Why ranking employees based on their performance backfires


When Bill Michael, the former chairman of KPMG, told staff at “stop complaining” At a virtual meeting in February, one of the issues they complained about was the “forced distribution” model used to assess their performance. This way of evaluating people is a zombie idea. No matter how often it turns out to be disastrous for a company’s culture or morale, it refuses to die.

Generally speaking, “forced distribution” or “stacking” methods divide employees into a certain percentage of top, middle, and underachievers each year. In the British senior civil service, for example, the proportions were fixed at 25, 65 and 10% respectively, until the system is reformed in 2019.

The idea is to avoid “grade inflation” and force managers to have honest conversations with people who are not up to par. Jack Welch, former CEO of General Electric, said in 2013 he couldn’t understand why people thought it was cruel. “We classify kids in school, often as young as 9 or 10, and nobody calls that cruel. But somehow adults can’t handle it? Explain it. ”

There are circumstances where it works. A former accounting intern said he only agreed to tolerate long hours and rectification work if he was likely to be promoted. “In this context, you really need to know if you are in the 25th or the 75th percentile,” he told me.

But there are many other examples where the method fails, even on its own terms. The big problem is that it mixes someone’s absolute performance with their relative performance against their peers. You may be hitting all of your goals, for example, while still remaining ranked low and labeled “underachieving” on a strong team. Sarah Nickson, a researcher at the Institute of Government think tank, said the UK government’s’ deep dive ‘into the forced distribution system of civil servants revealed that’ many people in the poorest 10% do not ‘were not underperforming’.

This not only seems unfair to the employee, but also deeply uncomfortable for the supervisor. “What was difficult was when you had people who met expectations, with a 3 rating, but since there were so many 1s, 2s and 3s, there was pressure to give them a 4 and them. put on an improvement plan, ”a former manager at a large accounting firm told me.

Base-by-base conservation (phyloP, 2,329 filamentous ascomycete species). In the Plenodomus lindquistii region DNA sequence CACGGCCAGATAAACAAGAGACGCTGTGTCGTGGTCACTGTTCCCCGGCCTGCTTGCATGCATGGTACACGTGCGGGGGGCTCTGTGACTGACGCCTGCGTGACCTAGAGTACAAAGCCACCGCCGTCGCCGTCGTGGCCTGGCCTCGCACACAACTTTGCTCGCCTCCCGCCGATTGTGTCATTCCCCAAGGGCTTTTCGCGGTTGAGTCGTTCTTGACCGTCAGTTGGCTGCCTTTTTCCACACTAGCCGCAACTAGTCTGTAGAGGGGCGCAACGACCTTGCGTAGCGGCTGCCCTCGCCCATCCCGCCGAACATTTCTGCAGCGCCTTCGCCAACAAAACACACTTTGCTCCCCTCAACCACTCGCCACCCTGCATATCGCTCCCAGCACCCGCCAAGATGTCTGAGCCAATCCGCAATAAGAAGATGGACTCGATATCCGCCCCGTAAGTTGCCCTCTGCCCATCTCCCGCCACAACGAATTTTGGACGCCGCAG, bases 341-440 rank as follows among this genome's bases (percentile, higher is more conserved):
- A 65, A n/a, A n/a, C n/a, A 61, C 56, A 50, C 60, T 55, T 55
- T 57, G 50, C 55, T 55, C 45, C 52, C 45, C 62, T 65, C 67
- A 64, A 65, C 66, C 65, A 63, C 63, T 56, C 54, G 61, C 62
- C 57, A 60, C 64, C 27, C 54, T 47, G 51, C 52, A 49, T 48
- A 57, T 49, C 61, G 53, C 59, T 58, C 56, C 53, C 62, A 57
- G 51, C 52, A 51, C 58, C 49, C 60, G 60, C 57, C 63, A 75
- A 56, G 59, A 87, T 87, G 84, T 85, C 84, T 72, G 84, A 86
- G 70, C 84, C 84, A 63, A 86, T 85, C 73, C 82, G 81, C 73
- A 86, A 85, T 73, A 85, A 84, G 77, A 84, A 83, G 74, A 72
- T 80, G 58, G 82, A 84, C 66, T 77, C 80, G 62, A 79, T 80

In many organizations, supervisors assign interim grades and then reduce the overall allocation in “moderation” meetings with other managers. But it’s hard to objectively classify people in white collar jobs doing different things. “You would have people sitting in a room who barely knew each other, comparing apples to pears,” said a second manager at another company.

A number of line managers told me that they had played with the system. They would put the people who had just joined the team in the lower range, as they were easier to sacrifice. Or, perversely, they tried to hang on to bad performers so that they could put them at the bottom of the ladder and protect everyone.

The system can also discourage teamwork. Microsoft’s Forced Distribution Filing System (since discontinued) was blamed for creating a toxic culture in the early 2000s that stifled innovation. Good performers would have avoided working together for fear of suffering in the ranking. People quietly sabotaged their colleagues.

Finally, these systems are often corrosive to morale, hampering the very performance they aim to improve. Research shows that feedback has a moderately positive effect on performance on average, but in a third of cases it decreases performance. The bottom line is whether people think the feedback is fair.

Employees who express positive emotions after feedback tend to perform better in the future, while those who express negative feelings perform worse. In a forced distribution, only those who rank higher than average are likely to feel particularly happy. As Nickson points out, it is by definition only a minority. “It’s good for your ego when you are told that you are a high achiever, [but] I think the question is, does this advantage outweigh the disadvantages for everyone? “

Microsoft ditched forced distribution in 2013. Britain’s senior civil service followed suit in 2019. KPMG told me it plans to “move away” from the system to “allow more flexibility” as well.

Human resources departments have had to rethink a lot of old notions since the start of the pandemic. The counterproductive pseudoscience of forced distribution should be an idea that ultimately remains dead.

sarah.oconnor@ft.com

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